Though the Coronavirus Act 2020 suspended the landlord’s right to take forfeiture action for non-payment of rent, it did not limit a landlord’s ability to take other types of enforcement action. Most notably, it did not affect a landlord’s ability to use the Commercial Rent Arrears Recovery procedure (known as as CRAR) or prevent a landlord from issuing statutory demands or winding-up petitions for rental or other payments due under leases.
On 23 April 2020, the government announced its intention “to introduce temporary new measures to safeguard the UK high street against aggressive debt recovery actions during the coronavirus pandemic.”
The Business Secretary Alok Sharma announced that the government will temporarily ban the use of statutory demands and winding-up orders where a company cannot pay its bills due to coronavirus, to ensure it does not fall into deeper financial trouble. The measures will be included in the Corporate Insolvency and Governance Bill, which Sharma set out earlier in April. By a subsequent update on 27 April, the government announced the temporary ban of the use of statutory demands (made between 1 March 2020 and 30 June 2020) and winding-up petitions presented from Monday 27 April through to 30 June, where a company cannot pay its bills due to coronavirus.
The government is also introducing secondary legislation to provide tenants with more breathing space to pay rent by preventing landlords using the CRAR procedure unless they are owed 90 days of unpaid rent.
Though landlords are urged to give their tenants breathing space, the government is asking tenants to pay rent – or at least part of it – where they can afford it in recognition of the strains felt by commercial landlords. We suspect this will be of little comfort to landlords severely impacted by non-payment of rent by tenants on the March quarter day (25 March 2020), and they will be looking ahead to what will happen on the June quarter day (24 June 2020) and beyond regarding their own debt and liabilities under their banking and finance covenants.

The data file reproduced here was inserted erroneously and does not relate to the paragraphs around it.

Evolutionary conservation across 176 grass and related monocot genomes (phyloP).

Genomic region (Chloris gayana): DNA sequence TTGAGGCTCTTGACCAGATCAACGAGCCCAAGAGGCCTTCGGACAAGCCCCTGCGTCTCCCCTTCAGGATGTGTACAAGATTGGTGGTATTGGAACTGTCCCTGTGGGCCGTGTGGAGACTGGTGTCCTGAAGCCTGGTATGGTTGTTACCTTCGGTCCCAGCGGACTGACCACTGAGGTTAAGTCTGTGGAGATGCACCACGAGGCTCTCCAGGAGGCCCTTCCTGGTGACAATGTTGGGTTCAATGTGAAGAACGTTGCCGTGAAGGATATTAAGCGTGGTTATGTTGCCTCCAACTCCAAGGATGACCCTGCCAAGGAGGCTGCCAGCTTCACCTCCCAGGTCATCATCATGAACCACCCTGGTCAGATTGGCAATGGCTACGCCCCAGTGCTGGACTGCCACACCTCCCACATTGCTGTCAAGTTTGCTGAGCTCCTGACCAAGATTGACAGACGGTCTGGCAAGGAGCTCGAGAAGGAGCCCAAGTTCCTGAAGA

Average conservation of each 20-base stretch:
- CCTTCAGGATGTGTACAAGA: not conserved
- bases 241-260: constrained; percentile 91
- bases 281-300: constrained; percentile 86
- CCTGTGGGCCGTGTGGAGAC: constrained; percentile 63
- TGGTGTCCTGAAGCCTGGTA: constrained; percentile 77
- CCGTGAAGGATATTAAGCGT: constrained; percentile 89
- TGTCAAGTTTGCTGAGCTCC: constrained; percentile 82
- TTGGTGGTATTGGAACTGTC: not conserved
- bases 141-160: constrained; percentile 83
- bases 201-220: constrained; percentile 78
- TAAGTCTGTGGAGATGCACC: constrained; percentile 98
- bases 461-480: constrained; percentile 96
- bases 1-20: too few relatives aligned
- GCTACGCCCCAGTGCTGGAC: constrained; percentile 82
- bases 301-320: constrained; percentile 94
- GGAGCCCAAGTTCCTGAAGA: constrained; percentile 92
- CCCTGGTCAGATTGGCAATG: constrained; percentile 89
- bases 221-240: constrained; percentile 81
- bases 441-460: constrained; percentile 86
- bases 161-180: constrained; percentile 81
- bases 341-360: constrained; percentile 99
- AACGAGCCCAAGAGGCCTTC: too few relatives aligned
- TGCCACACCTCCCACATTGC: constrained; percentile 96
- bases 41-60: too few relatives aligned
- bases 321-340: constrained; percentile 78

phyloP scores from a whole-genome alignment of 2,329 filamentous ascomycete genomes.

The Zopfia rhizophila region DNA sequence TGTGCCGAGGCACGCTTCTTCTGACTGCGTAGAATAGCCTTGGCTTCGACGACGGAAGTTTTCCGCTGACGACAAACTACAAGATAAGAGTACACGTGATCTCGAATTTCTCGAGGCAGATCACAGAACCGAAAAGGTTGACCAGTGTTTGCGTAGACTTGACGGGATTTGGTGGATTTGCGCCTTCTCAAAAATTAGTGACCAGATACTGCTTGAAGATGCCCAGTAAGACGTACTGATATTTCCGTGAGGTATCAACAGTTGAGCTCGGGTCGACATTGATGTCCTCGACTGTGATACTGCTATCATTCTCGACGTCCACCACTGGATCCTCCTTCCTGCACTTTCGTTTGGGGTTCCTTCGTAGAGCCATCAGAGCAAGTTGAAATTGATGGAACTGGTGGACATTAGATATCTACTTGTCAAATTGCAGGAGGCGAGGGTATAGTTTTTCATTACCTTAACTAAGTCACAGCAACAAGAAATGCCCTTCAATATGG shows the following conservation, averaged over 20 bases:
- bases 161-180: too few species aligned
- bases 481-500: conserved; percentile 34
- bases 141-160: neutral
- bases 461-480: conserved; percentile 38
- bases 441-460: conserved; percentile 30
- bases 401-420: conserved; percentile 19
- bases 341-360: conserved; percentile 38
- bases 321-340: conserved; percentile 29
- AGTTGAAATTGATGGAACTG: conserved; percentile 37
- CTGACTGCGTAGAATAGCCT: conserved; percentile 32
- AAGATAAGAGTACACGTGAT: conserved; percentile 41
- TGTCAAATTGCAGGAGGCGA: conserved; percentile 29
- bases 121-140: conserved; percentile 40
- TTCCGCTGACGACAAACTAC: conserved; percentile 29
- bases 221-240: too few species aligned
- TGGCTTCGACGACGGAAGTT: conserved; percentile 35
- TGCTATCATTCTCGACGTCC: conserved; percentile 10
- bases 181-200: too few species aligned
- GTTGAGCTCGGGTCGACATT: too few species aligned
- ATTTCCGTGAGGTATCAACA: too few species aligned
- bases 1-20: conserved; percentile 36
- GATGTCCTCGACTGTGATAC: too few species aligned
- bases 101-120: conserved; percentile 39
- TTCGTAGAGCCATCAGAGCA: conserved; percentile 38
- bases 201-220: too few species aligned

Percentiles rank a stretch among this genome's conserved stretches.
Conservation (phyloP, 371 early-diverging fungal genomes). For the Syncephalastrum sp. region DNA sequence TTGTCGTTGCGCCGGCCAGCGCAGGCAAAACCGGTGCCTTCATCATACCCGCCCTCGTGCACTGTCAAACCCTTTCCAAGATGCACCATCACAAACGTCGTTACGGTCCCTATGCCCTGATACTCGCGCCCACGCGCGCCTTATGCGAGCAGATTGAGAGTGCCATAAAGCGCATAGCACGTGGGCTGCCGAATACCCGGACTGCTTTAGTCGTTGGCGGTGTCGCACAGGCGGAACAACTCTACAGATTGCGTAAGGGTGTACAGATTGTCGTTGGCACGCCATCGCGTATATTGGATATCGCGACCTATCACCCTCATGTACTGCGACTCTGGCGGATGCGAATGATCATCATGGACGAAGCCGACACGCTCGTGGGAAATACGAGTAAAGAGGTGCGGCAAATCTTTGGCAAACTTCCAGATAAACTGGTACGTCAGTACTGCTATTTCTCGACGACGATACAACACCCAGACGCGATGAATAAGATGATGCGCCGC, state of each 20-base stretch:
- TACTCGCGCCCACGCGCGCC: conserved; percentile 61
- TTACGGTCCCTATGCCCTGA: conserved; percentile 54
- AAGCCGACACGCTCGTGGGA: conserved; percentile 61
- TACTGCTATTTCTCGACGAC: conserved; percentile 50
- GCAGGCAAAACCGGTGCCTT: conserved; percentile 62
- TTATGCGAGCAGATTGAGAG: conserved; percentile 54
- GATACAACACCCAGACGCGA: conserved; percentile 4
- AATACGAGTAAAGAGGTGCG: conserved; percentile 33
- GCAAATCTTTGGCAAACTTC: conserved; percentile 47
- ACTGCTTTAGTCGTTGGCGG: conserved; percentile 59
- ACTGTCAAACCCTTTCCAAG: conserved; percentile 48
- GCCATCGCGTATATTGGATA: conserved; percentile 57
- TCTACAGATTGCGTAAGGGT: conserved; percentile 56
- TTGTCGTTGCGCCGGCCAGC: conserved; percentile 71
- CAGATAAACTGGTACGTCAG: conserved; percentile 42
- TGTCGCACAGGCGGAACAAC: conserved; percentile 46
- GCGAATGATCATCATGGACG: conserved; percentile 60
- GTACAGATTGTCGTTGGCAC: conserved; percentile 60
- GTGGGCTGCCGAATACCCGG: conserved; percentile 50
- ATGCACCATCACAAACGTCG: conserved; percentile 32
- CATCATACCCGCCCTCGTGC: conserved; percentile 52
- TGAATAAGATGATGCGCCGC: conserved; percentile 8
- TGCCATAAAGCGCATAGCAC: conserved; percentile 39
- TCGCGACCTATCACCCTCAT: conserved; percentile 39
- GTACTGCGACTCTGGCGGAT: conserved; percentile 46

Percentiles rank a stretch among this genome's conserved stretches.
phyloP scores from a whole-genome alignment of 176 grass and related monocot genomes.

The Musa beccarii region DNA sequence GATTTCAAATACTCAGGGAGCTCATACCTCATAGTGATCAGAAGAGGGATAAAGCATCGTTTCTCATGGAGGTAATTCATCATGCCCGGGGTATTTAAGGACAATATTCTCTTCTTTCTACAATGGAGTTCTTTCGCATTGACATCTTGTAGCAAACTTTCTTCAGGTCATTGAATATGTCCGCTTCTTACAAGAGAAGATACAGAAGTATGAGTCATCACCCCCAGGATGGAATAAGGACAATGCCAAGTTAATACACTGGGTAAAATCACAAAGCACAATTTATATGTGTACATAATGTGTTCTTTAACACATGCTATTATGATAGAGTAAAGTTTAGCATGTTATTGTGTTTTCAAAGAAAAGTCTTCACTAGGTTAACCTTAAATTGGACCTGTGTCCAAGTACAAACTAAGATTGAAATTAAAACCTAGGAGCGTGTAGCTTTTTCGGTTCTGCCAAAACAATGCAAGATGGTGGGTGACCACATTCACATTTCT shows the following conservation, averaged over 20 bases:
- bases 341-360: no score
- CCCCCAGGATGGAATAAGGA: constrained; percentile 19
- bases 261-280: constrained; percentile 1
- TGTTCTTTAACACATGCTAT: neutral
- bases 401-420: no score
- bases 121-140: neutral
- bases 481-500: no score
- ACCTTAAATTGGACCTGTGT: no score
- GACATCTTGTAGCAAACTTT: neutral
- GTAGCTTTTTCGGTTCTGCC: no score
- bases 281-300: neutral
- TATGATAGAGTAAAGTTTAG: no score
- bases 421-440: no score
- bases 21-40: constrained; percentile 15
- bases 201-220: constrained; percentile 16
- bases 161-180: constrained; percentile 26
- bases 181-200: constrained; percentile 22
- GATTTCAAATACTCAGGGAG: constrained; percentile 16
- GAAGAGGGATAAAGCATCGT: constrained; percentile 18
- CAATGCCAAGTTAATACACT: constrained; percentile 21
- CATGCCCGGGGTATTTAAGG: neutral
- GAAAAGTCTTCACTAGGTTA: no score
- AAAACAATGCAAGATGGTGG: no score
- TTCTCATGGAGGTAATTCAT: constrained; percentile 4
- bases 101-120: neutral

Several landlords in different sectors have written to Chancellor Rishi Sunak urging action to implement a rent-support scheme working in tandem with the economic relief packages already available. This proposed scheme (referred to as the Furloughed Space Grant Scheme) would see a proportion of a business’s property costs covered by the government, similar to the model introduced in countries like Denmark and Sweden, with a view to keeping a healthy property ecosystem. It remains to be seen whether the government will act on this proposal.
In the meantime, the property industry is grappling with the likely effect of the 23 April announcement, and speculating on how the measures will work in practice and who they will apply to.
The Coronavirus Act 2020 applies only to business tenants. The 23 April announcement refers to “high street shops and other companies under strain.” This raises several questions:
- Is the legislation proposed by the announcement intended to apply to a broader section of occupiers “under strain” beyond business tenants as we understand this term by reference to the Landlord and Tenant Act 1954 as reflected in the Coronavirus Act 2020?
- What is meant by “aggressive debt recovery actions”?
- Does this go beyond the use of CRAR, statutory demands and winding-up petitions to include any perceived “aggressive” action? For example, a landlord agreeing a rent concession in exchange for an acceptance by a tenant or some other restrictive provision applying to the landlord and tenant relationship in exchange?